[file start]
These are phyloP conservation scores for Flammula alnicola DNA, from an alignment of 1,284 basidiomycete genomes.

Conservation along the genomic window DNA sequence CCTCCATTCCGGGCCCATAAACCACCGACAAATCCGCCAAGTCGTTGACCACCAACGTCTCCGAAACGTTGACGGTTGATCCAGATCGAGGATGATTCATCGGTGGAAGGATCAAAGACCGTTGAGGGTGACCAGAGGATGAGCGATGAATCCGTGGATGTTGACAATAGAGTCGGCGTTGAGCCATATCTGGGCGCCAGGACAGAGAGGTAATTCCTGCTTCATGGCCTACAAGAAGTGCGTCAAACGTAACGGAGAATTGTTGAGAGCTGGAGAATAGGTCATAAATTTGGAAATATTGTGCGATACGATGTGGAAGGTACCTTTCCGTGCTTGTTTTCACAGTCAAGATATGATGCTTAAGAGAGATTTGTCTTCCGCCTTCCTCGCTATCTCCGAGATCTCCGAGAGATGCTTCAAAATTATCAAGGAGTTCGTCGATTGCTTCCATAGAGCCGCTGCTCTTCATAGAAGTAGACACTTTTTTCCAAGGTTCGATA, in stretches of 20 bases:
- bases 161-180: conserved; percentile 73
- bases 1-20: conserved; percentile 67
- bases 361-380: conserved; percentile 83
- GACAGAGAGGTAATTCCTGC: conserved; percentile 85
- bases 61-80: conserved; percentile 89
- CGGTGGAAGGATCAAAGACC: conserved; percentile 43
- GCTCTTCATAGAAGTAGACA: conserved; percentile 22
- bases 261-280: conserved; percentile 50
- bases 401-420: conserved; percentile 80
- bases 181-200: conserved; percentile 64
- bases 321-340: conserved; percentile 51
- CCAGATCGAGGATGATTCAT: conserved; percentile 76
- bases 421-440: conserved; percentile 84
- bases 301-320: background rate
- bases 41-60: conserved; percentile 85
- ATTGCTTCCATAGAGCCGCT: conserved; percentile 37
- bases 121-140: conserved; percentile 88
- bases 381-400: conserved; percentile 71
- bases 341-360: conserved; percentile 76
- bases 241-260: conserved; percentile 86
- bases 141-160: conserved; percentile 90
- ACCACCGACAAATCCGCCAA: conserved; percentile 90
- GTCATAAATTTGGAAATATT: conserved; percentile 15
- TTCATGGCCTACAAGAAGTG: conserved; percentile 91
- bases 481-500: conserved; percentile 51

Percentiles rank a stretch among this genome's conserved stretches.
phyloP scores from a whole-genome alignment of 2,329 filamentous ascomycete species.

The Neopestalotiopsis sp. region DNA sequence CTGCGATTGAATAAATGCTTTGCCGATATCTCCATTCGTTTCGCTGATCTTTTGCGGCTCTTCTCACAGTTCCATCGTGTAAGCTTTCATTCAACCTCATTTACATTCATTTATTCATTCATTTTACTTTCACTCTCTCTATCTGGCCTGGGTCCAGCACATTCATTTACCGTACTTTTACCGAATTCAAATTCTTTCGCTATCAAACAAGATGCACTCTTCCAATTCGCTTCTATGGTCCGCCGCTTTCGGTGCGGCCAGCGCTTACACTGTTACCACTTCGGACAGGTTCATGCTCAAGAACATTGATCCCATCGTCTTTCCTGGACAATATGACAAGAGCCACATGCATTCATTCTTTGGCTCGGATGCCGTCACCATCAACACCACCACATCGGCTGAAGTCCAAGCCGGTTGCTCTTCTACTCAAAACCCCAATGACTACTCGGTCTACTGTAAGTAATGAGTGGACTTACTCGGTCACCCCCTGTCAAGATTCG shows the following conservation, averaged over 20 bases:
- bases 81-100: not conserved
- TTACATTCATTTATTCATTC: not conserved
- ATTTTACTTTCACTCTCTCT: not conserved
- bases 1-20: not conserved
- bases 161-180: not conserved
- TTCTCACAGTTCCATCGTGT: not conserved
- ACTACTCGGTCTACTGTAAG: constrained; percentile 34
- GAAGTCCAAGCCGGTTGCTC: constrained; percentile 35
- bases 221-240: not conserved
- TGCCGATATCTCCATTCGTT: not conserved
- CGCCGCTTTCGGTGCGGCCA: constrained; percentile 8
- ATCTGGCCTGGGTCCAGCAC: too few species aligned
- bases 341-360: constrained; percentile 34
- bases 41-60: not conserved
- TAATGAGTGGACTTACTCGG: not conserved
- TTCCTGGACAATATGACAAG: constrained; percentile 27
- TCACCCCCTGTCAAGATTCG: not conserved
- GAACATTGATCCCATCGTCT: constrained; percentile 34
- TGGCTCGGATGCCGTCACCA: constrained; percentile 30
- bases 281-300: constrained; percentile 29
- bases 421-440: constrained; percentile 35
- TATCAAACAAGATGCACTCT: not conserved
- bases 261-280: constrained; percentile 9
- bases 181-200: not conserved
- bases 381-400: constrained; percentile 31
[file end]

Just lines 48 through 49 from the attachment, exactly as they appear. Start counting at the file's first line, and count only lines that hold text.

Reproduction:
- GAACATTGATCCCATCGTCT: constrained; percentile 34
- TGGCTCGGATGCCGTCACCA: constrained; percentile 30